Old Julia Randall Elementary School Torn Down



Tom Brossart/Roundup

Two large CATs demolished three of the buildings on Monday.


Tom Brossart/Roundup

Julia Randall Elementary Principal Rob Varner got to start the effort of tearing down the old school buildings Monday morning. In the cab with Rob was Rick Cote of BLS, the subcontractor for tearing down the school.

Empty school buses had driven up to the new Julia Randall Elementary School and away during spring break, in a dry run before the big day.

Not one, but three letters were sent home to parents, alerting them of where to drop their children off on their first day back from spring break and their first day at the brand new, $15 million school. Every teacher was assigned to a particular spot on campus Monday morning, ready to direct parents and students in a seamless transition.

“We probably over-communicated, which I think really helped us,” said Julia Randall Principal Rob Varner.

“I didn’t receive one phone call from a parent angry or confused or anything like that,” he added.

The new Julia Randall Elementary School officially opened its doors Monday. Ground broke in April 2008, and the remaining work, which includes some painting and a new playground, will finish this summer.

“It’s a beautiful facility,” Varner said.

On Monday morning, shortly after students filed into their new school, Varner hopped in a bulldozer and took the first bite out of the old Julia Randall as the demolition officially began.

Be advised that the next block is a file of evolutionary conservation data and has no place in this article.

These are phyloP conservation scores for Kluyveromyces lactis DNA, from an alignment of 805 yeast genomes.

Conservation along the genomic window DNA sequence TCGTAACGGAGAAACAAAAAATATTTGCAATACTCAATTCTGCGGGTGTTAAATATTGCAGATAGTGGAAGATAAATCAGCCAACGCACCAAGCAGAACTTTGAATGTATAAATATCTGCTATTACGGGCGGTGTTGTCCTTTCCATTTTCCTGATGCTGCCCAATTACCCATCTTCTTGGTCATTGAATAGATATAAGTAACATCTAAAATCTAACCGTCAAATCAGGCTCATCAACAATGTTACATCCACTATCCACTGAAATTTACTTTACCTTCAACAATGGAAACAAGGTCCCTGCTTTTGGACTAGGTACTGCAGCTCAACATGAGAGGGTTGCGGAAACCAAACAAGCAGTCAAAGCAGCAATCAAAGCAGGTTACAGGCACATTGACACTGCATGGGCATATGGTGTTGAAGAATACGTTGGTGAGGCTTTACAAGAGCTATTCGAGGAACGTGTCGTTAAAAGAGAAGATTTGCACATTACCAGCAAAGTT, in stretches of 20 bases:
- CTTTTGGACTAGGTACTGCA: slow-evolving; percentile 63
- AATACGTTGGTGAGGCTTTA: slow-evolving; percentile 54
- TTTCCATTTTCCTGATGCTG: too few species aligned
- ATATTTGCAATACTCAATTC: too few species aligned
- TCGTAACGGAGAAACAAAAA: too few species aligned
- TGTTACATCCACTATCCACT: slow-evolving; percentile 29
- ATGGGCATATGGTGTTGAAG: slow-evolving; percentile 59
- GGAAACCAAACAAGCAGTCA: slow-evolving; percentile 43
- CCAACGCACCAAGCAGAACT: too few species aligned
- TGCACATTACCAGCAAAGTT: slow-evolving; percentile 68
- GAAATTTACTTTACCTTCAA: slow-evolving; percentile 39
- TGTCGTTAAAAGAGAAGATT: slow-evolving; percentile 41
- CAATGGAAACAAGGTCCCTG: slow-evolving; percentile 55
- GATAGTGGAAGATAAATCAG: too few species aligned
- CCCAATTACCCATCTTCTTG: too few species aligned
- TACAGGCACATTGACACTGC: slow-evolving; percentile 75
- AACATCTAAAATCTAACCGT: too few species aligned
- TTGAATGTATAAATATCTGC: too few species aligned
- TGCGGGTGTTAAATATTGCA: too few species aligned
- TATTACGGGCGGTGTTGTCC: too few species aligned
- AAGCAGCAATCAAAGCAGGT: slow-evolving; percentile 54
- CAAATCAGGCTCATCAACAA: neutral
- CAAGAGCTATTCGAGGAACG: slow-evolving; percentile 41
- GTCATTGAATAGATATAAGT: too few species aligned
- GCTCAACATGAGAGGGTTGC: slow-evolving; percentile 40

After the buildings are razed, a playground, two basketball courts and a parking lot will rise by the beginning of July, said Mike Marr, a senior project manager at W.E. O’Neil.

“The inside of the building is 99.9 percent complete,” Marr said. Some exterior painting remains, along with some sporadic touch-ups.

“There are still some minor things,” Varner said. “But nothing that kept us from starting school (in the building) today.”

He added that W.E. O’Neil, “burnt the midnight oil last night, just making sure that everything would be ready to go today.”

Marr said he and several others worked until 8 p.m. last night on finishing touches.

According to Marr, W.E. O’Neil finished the project $153,000 under the contract amount.

The Rock Building, the 1930s Depression-era project which was Rim Country’s first school and which was, until recently, Julia Randall’s gymnasium, will become the district’s new administrative offices. Three or fourth months’ worth of renovations will begin this week.


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